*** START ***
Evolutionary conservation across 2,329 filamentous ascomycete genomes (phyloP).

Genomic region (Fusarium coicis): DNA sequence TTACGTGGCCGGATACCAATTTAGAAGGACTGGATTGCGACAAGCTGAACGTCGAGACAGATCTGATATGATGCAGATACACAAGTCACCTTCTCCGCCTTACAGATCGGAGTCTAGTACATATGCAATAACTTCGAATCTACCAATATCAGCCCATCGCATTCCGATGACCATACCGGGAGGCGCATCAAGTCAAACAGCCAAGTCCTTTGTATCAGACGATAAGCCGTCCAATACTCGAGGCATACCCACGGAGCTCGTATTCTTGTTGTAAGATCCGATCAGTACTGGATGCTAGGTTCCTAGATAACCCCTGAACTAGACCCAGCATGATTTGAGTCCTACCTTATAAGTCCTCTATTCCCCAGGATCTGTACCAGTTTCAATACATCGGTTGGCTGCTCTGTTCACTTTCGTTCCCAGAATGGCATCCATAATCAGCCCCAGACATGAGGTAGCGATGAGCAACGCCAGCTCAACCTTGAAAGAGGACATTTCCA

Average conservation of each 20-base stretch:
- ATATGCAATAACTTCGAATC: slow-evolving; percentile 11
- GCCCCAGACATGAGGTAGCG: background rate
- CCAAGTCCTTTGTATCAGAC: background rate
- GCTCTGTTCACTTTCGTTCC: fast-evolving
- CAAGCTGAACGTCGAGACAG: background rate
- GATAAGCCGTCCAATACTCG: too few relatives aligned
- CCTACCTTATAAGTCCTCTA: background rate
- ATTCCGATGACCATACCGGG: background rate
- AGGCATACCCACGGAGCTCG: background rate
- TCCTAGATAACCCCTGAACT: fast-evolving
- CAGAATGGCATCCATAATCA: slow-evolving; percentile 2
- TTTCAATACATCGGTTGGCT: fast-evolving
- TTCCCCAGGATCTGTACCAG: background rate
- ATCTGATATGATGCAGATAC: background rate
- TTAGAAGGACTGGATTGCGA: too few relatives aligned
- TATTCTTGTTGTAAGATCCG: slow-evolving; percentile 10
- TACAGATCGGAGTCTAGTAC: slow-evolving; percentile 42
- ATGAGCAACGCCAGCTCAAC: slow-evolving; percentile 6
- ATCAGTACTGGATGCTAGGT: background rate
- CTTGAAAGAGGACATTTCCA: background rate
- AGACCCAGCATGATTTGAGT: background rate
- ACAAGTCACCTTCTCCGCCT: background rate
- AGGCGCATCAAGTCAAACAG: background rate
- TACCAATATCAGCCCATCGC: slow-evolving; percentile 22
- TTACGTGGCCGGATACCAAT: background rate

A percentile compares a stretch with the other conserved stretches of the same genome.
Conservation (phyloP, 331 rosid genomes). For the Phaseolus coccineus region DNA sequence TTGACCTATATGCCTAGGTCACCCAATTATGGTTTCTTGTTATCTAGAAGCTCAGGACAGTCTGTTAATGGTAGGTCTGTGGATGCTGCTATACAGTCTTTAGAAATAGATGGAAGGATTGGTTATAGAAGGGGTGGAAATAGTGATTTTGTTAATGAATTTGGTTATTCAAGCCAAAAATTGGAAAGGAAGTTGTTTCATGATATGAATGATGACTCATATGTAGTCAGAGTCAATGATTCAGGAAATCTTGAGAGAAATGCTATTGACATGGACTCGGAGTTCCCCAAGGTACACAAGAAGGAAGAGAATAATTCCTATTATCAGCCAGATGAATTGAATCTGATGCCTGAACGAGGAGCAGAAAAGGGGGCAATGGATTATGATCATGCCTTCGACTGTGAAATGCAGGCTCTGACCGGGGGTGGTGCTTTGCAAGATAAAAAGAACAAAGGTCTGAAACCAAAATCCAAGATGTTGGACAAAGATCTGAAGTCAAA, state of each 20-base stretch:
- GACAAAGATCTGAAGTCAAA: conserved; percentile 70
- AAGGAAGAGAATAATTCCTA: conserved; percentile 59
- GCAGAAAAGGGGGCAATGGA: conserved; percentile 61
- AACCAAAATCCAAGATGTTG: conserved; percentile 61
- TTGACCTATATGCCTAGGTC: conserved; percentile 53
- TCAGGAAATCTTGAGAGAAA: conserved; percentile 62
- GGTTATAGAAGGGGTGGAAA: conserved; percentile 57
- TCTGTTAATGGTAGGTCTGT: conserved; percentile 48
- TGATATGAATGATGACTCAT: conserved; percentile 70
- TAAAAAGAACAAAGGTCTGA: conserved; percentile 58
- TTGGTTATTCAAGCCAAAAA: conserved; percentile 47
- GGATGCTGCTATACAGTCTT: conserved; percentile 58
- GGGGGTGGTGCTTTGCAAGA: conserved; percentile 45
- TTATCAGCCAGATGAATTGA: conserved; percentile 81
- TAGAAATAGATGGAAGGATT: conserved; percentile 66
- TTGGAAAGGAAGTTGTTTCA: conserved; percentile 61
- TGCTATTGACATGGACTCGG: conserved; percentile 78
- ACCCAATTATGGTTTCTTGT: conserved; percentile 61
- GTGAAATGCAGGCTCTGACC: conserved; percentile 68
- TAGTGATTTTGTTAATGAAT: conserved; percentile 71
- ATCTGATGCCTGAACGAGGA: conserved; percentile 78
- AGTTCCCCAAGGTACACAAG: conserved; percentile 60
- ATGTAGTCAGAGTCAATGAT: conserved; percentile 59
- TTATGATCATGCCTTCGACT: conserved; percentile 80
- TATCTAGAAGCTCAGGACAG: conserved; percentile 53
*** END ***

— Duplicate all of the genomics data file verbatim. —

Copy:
Evolutionary conservation across 2,329 filamentous ascomycete genomes (phyloP).

Genomic region (Fusarium coicis): DNA sequence TTACGTGGCCGGATACCAATTTAGAAGGACTGGATTGCGACAAGCTGAACGTCGAGACAGATCTGATATGATGCAGATACACAAGTCACCTTCTCCGCCTTACAGATCGGAGTCTAGTACATATGCAATAACTTCGAATCTACCAATATCAGCCCATCGCATTCCGATGACCATACCGGGAGGCGCATCAAGTCAAACAGCCAAGTCCTTTGTATCAGACGATAAGCCGTCCAATACTCGAGGCATACCCACGGAGCTCGTATTCTTGTTGTAAGATCCGATCAGTACTGGATGCTAGGTTCCTAGATAACCCCTGAACTAGACCCAGCATGATTTGAGTCCTACCTTATAAGTCCTCTATTCCCCAGGATCTGTACCAGTTTCAATACATCGGTTGGCTGCTCTGTTCACTTTCGTTCCCAGAATGGCATCCATAATCAGCCCCAGACATGAGGTAGCGATGAGCAACGCCAGCTCAACCTTGAAAGAGGACATTTCCA

Average conservation of each 20-base stretch:
- ATATGCAATAACTTCGAATC: slow-evolving; percentile 11
- GCCCCAGACATGAGGTAGCG: background rate
- CCAAGTCCTTTGTATCAGAC: background rate
- GCTCTGTTCACTTTCGTTCC: fast-evolving
- CAAGCTGAACGTCGAGACAG: background rate
- GATAAGCCGTCCAATACTCG: too few relatives aligned
- CCTACCTTATAAGTCCTCTA: background rate
- ATTCCGATGACCATACCGGG: background rate
- AGGCATACCCACGGAGCTCG: background rate
- TCCTAGATAACCCCTGAACT: fast-evolving
- CAGAATGGCATCCATAATCA: slow-evolving; percentile 2
- TTTCAATACATCGGTTGGCT: fast-evolving
- TTCCCCAGGATCTGTACCAG: background rate
- ATCTGATATGATGCAGATAC: background rate
- TTAGAAGGACTGGATTGCGA: too few relatives aligned
- TATTCTTGTTGTAAGATCCG: slow-evolving; percentile 10
- TACAGATCGGAGTCTAGTAC: slow-evolving; percentile 42
- ATGAGCAACGCCAGCTCAAC: slow-evolving; percentile 6
- ATCAGTACTGGATGCTAGGT: background rate
- CTTGAAAGAGGACATTTCCA: background rate
- AGACCCAGCATGATTTGAGT: background rate
- ACAAGTCACCTTCTCCGCCT: background rate
- AGGCGCATCAAGTCAAACAG: background rate
- TACCAATATCAGCCCATCGC: slow-evolving; percentile 22
- TTACGTGGCCGGATACCAAT: background rate

A percentile compares a stretch with the other conserved stretches of the same genome.
Conservation (phyloP, 331 rosid genomes). For the Phaseolus coccineus region DNA sequence TTGACCTATATGCCTAGGTCACCCAATTATGGTTTCTTGTTATCTAGAAGCTCAGGACAGTCTGTTAATGGTAGGTCTGTGGATGCTGCTATACAGTCTTTAGAAATAGATGGAAGGATTGGTTATAGAAGGGGTGGAAATAGTGATTTTGTTAATGAATTTGGTTATTCAAGCCAAAAATTGGAAAGGAAGTTGTTTCATGATATGAATGATGACTCATATGTAGTCAGAGTCAATGATTCAGGAAATCTTGAGAGAAATGCTATTGACATGGACTCGGAGTTCCCCAAGGTACACAAGAAGGAAGAGAATAATTCCTATTATCAGCCAGATGAATTGAATCTGATGCCTGAACGAGGAGCAGAAAAGGGGGCAATGGATTATGATCATGCCTTCGACTGTGAAATGCAGGCTCTGACCGGGGGTGGTGCTTTGCAAGATAAAAAGAACAAAGGTCTGAAACCAAAATCCAAGATGTTGGACAAAGATCTGAAGTCAAA, state of each 20-base stretch:
- GACAAAGATCTGAAGTCAAA: conserved; percentile 70
- AAGGAAGAGAATAATTCCTA: conserved; percentile 59
- GCAGAAAAGGGGGCAATGGA: conserved; percentile 61
- AACCAAAATCCAAGATGTTG: conserved; percentile 61
- TTGACCTATATGCCTAGGTC: conserved; percentile 53
- TCAGGAAATCTTGAGAGAAA: conserved; percentile 62
- GGTTATAGAAGGGGTGGAAA: conserved; percentile 57
- TCTGTTAATGGTAGGTCTGT: conserved; percentile 48
- TGATATGAATGATGACTCAT: conserved; percentile 70
- TAAAAAGAACAAAGGTCTGA: conserved; percentile 58
- TTGGTTATTCAAGCCAAAAA: conserved; percentile 47
- GGATGCTGCTATACAGTCTT: conserved; percentile 58
- GGGGGTGGTGCTTTGCAAGA: conserved; percentile 45
- TTATCAGCCAGATGAATTGA: conserved; percentile 81
- TAGAAATAGATGGAAGGATT: conserved; percentile 66
- TTGGAAAGGAAGTTGTTTCA: conserved; percentile 61
- TGCTATTGACATGGACTCGG: conserved; percentile 78
- ACCCAATTATGGTTTCTTGT: conserved; percentile 61
- GTGAAATGCAGGCTCTGACC: conserved; percentile 68
- TAGTGATTTTGTTAATGAAT: conserved; percentile 71
- ATCTGATGCCTGAACGAGGA: conserved; percentile 78
- AGTTCCCCAAGGTACACAAG: conserved; percentile 60
- ATGTAGTCAGAGTCAATGAT: conserved; percentile 59
- TTATGATCATGCCTTCGACT: conserved; percentile 80
- TATCTAGAAGCTCAGGACAG: conserved; percentile 53